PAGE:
Auction clearance rates are usually a leading indicator of house prices, yet there still appears to be plenty of demand from buyers. That is being driven by record-low variable mortgage interest rates and fear of missing out by wannabe owner-occupiers.
However, property prices in our two largest cities could soon be hit by affordability constraints. Though that is already occurring among first-home buyers who, while still active, are not coming into the market in the same numbers as at the start of the year, the higher prices do not appear to be constraining upgraders.
Shane Oliver, chief economist at AMP Capital, believes property prices nationally may rise another 5 per cent in the remainder of the year, taking the gain over the full year to about 20 per cent, with a further rise of 5 per cent in 2022. However, he says the recent lockdowns have increased uncertainty over what property prices may do.
Meanwhile, ANZ economists are forecasting national property prices to rise by more than 20 per cent in 2021, regardless of the latest round of lockdowns. They have pencilled-in a rise in Sydney prices of 23 per cent during this calendar year and 20 per cent for Melbourne.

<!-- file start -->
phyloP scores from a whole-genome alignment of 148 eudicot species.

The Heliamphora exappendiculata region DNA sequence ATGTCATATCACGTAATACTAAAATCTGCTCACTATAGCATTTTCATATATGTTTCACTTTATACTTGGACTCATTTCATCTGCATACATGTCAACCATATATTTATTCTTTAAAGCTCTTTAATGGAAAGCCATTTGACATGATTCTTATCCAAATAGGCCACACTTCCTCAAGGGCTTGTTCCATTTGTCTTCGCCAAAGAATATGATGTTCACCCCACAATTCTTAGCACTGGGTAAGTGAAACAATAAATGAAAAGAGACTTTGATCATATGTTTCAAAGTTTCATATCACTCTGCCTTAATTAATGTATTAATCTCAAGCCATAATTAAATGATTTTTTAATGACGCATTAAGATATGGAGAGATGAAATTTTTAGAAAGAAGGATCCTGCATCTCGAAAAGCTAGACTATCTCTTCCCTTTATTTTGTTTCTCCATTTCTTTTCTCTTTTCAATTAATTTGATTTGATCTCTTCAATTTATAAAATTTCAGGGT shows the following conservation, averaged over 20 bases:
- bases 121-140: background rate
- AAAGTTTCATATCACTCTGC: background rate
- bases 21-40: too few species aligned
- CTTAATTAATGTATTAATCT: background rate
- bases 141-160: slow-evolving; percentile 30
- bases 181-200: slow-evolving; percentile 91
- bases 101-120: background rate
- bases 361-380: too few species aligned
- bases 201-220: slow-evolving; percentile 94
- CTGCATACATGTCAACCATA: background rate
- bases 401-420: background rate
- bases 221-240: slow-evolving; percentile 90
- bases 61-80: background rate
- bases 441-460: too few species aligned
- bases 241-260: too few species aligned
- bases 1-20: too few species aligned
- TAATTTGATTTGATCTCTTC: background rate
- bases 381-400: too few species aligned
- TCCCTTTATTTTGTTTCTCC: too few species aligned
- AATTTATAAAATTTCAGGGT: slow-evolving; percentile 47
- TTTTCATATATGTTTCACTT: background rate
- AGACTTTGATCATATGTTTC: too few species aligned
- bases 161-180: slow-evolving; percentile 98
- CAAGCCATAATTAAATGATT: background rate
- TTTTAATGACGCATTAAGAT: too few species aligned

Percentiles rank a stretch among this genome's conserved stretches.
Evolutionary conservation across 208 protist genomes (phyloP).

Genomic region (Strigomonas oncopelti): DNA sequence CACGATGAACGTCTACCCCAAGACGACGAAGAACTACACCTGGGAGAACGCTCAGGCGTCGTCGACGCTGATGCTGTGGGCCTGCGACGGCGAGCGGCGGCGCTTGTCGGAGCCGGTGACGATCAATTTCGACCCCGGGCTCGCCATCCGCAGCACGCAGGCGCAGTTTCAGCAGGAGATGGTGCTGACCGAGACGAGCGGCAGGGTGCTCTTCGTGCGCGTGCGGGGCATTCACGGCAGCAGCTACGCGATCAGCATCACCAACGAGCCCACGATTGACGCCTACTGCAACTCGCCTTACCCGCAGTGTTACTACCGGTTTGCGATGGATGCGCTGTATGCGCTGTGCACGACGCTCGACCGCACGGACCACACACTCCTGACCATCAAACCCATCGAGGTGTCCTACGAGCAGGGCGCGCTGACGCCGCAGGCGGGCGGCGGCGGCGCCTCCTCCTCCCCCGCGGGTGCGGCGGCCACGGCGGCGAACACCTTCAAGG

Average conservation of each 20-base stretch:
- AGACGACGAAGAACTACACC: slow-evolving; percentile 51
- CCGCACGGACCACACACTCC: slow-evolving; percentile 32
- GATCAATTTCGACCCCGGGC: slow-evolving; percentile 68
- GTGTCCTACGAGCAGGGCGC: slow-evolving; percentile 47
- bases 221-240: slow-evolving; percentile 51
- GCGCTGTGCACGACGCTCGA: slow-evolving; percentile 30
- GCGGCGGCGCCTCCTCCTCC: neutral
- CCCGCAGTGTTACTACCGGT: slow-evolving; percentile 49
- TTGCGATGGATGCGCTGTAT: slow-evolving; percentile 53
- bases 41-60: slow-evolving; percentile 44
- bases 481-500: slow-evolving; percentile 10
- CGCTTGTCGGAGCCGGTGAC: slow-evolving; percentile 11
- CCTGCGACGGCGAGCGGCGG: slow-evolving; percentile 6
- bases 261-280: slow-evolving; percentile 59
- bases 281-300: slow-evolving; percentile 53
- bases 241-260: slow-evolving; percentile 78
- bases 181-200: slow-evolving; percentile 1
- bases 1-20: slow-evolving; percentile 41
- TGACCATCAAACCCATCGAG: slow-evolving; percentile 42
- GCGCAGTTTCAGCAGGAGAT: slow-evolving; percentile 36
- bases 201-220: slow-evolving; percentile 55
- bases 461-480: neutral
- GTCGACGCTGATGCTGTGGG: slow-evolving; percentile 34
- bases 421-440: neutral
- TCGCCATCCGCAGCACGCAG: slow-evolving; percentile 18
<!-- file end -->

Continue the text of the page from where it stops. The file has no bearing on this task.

ANZ senior economist Felicity Emmett says the lockdowns are unlikely to derail the housing market’s overall strength.
Even in Melbourne, where the clearance rate had been hit the hardest, prices are still holding up well, she says.
ANZ expects house prices across the capital cities to rise by 7 per cent next year and a further 3 per cent in 2023.
Westpac analysts are forecasting dwelling values to rise by 5 per cent next year, followed by a drop of 5 per cent in 2023.